My PCs are about to go up against an awakened kraken in a big sea battle (for those who are interested they played the Dungeon adventure with the Tharizdun worshipping aboleth that had a pet kraken ... and got their asses kicked. They are now heading back for the rematch, but the kraken has grown as it has been fed the fears of a city). I plan to include an encounter with a couple of ships and a whirlpool. The idea is to have a repeating sea texture to provide a large sea playing area. Then use 2 ship stamps and a whirlpool stamp as well as rocks and suchlike to give the terrain. The ships will be racing to get to or past the whirlpool and be fighting a running battle as they go. I just hope I can construct it all in a way that plays smoothly.

Sigurd
06-11-2008, 12:02 PM
Torstan, Sounds fun but challenging to DM. I wish you well.

I'm curious how you do things. Boat to creature battles are easier to run than fully underwater encounters in 3 dimensions but aren't easy.

Give us a report on challenges overcome :).


Sigurd

arakish
09-16-2008, 11:29 AM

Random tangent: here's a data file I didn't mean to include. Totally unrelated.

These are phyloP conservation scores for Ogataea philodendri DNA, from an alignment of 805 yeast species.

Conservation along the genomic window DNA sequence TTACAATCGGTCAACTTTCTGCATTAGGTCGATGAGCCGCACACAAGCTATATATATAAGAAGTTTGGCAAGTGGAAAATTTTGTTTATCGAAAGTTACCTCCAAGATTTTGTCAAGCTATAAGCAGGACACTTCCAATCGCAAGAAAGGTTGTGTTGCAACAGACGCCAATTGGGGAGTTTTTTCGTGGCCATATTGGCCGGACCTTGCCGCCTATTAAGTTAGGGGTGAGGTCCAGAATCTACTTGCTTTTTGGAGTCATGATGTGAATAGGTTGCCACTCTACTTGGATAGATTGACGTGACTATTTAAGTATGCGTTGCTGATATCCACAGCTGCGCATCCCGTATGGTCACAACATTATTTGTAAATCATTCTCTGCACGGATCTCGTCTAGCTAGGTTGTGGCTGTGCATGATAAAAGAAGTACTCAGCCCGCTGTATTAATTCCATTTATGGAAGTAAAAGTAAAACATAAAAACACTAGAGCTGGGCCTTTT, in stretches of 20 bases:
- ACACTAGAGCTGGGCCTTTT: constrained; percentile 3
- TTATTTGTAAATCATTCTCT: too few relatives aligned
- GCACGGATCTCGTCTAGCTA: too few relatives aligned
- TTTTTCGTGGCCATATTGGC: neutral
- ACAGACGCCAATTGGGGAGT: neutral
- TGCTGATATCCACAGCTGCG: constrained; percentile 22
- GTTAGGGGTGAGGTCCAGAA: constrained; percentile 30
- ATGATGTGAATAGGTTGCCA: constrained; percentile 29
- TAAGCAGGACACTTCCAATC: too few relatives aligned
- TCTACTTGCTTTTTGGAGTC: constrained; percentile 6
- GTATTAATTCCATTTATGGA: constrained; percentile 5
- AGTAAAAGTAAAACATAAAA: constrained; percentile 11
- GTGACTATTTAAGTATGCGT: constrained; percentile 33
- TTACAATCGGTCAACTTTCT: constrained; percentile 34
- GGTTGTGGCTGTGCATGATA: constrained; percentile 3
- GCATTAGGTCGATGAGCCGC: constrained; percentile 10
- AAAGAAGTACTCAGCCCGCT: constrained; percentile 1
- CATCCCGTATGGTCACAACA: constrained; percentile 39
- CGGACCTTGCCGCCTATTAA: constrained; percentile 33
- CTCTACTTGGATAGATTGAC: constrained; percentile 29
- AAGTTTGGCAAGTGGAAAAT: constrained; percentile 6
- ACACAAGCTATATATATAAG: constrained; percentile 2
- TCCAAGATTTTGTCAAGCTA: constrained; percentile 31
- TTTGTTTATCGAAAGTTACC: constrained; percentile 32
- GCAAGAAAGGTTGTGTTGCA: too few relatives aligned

In all honesty, I have only once used a whirlpool in a gaming session over the last 35 years of RPGing. I have never put one on a map.

rmfr

loydb
09-16-2008, 11:46 AM
Are you going to TPK them if they fail the skill challenge?

Valarian
09-16-2008, 11:51 AM
Got one on my September challenge map :D

NeonKnight
09-16-2008, 12:18 PM
I am all for whirlpools, especially in a fantasy setting.

In the real world, Whirlpools form often in the oceans, but are just not the big threats people feel they are.

Once again, WIKIPEDIA to the rescue ;)

http://en.wikipedia.org/wiki/Whirlpool


A whirlpool is a swirling body of water usually produced by ocean tides. The vast majority of whirlpools are not very powerful. More powerful ones are more properly termed maelstroms. Vortex is the proper term for any whirlpool that has a downdraft. (Technically, these approximate to a 'free vortex', in which the tangential velocity (v) increases as the centre line is approached, so that the angular momentum (rv) is constant). Very small whirlpools can easily be seen when a bath or a sink is draining, but these are produced in a very different manner from those in nature. Smaller whirlpools also appear at the base of many waterfalls. In the case of powerful waterfalls, like Niagara Falls, these whirlpools can be quite strong. The most powerful whirlpools are created in narrow shallow straits with fast flowing water.

The five strongest whirlpools in the world are the Saltstraumen outside Bodø in Norway, which reaches speeds of 37 km/h; the Moskstraumen off the Lofoten islands in Norway (the original maelstrom), which reaches speeds of 27.8 km/h; the Old Sow in New Brunswick, Canada, which has been measured with a speed of up to 27.6 km/h; the Naruto whirlpool in Japan, which has a speed of 20 km/h; and the Corryvreckan in Scotland, which reaches speeds of 16 km/h.